Map Diary

It is one thing to know your schedule, but it is entirely another to try to map it out in the hopes that it might make sense to someone else. I documented Wednesday, March 13th, which was a fairly average school day for me. My Wednesdays this semester are a little hectic, but manageable (you should see Monday!). While I kept tabs on my movements over the course of the 13th, the span of time between the actual moving and later reflecting dimmed my memory of my travels around campus. So many of these movements are made out of obligation just to get from place to place, and without much thought. The process of mapping my movement has given me insight into how I have thought about my daily space, but also changed how I might view it in the future.

In working with the campus map, I found it difficult to display my path throughout the day. I realized that I spend much of my time at William and Mary within a very small geographical radius. My first class on Wednesdays, in Adair Hall, is the only course that I am taking that is off of “old campus.” Most of the time, I am in the academic buildings along the sunken gardens, or the dorms and establishments just adjacent to that area. Because I move mostly within this limited space, my campus map looks like a garbled mess of lines. I have never wanted to be one of those people who only experiences a small corner of the world, but it looks like I have, at least on campus on a Wednesday.

Creating the visual representation for my day shed more light on how I schedule myself and my movement. I rarely think about how many different obligations I have over the course of a regular school day—probably because to do so would only make me stressed. I did my visual depiction in the shape of a board game, with my start and finish location the same. I think this accurately shows the course that my day took, as well as the idea that it is a game to be conquered (or maybe just completed). While I am lucky not to have anything demanding my time in the evening, which I usually spend studying at home, I was surprised to really consider all that I do between the hours of 8 AM and 5:30 PM.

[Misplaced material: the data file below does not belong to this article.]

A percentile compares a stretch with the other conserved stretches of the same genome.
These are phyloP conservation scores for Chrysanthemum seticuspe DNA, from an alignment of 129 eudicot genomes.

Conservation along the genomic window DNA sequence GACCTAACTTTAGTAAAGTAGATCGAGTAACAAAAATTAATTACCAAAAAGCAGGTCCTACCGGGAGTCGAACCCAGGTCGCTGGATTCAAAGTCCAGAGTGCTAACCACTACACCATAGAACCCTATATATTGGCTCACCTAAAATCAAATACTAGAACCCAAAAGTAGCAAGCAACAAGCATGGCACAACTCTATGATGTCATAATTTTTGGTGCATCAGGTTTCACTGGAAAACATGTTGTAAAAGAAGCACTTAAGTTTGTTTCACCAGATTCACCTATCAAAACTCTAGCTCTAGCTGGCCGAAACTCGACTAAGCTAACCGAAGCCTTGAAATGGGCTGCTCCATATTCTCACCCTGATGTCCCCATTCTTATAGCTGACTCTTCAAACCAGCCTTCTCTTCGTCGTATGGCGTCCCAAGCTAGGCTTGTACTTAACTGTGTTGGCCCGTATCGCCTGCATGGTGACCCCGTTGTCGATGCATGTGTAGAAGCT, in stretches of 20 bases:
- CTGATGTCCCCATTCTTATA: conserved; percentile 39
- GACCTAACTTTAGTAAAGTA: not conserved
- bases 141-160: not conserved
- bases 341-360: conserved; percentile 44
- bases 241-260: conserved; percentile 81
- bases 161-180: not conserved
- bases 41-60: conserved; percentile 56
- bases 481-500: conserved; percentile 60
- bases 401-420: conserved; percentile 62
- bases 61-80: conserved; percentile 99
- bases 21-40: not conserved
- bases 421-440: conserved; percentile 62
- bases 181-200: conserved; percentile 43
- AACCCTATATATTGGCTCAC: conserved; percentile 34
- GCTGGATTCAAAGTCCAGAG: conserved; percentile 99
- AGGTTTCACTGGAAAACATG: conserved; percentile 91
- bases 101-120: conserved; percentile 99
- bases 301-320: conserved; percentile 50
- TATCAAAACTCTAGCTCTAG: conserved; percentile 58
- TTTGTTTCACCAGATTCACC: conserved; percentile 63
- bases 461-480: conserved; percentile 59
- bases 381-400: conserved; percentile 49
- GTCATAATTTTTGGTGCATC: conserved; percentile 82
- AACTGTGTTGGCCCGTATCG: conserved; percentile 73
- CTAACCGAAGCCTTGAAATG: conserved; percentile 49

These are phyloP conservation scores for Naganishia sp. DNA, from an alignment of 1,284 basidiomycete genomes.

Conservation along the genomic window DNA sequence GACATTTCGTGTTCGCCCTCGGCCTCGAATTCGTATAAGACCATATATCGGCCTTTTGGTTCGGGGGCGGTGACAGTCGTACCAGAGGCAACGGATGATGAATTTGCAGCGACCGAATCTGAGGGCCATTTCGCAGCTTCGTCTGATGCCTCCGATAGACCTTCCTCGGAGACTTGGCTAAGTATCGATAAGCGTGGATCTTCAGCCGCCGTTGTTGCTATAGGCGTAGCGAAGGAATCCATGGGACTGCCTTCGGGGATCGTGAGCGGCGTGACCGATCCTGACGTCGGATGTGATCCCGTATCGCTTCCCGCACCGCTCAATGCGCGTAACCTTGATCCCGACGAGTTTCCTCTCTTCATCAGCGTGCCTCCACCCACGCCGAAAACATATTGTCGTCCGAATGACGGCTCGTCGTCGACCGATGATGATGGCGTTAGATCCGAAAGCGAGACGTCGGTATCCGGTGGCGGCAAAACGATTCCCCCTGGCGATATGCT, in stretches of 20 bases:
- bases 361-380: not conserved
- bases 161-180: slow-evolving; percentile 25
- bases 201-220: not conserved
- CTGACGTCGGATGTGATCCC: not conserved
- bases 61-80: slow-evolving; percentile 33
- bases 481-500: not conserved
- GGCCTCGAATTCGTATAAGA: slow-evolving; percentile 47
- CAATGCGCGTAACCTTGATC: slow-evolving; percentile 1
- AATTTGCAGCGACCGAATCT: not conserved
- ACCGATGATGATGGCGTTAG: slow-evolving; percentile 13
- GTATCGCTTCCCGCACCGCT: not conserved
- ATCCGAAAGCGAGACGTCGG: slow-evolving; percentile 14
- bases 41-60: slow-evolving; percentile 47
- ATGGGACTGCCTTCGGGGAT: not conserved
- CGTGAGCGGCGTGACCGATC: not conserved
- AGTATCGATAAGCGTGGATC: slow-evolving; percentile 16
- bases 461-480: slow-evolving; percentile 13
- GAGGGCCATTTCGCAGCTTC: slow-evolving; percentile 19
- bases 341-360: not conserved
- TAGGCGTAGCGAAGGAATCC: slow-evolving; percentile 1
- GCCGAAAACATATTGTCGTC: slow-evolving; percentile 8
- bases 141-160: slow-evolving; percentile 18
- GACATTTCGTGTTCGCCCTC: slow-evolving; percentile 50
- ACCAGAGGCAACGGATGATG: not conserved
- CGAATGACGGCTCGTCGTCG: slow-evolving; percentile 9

While I did keep to a small geographic region on Wednesday the 13th, what I did was much more varied and possibly worth noting. I took four classes in four different departments (Dance, Linguistics, English, and Music), had two meals with friends, and ended my night doing homework. It was a liberal arts education day, and fairly representative of many that I have spent in my four years at the College. Sometimes, when I am immersed in the world of academia, I forget how lucky I am to experience so much within this little bubble of campus life. In the real world (looming ever closer), most people go to work in the morning, stay for the length of the day, and come back home at night. My collegiate life does not take such a simple or linear path. I spend an hour or two doing many different activities throughout the day, all various facets of the person that I have become in my time at school. In what other period in my life will I be able to dance, sing, read literature, and study language all in one day? My “career” as a student, within the physical space of the William and Mary campus, gives me this privileged experience.

After completing my maps, I think I might begin to think of my small-scale traveling within this space differently. The short journeys that I take every day are a bit more than just means to an end—they add up to the larger path of my life and time here at William and Mary.


The Williamsburg Documentary Project (WDP) strives to collect and preserve the rich past of Williamsburg, Virginia. By conducting oral history interviews, building physical and digital archives, and creating online exhibits, the WDP interprets Williamsburg’s recent past. The WDP works towards developing a better understanding of Williamsburg by bringing together individuals, local groups, Colonial Williamsburg, and the College of William & Mary.

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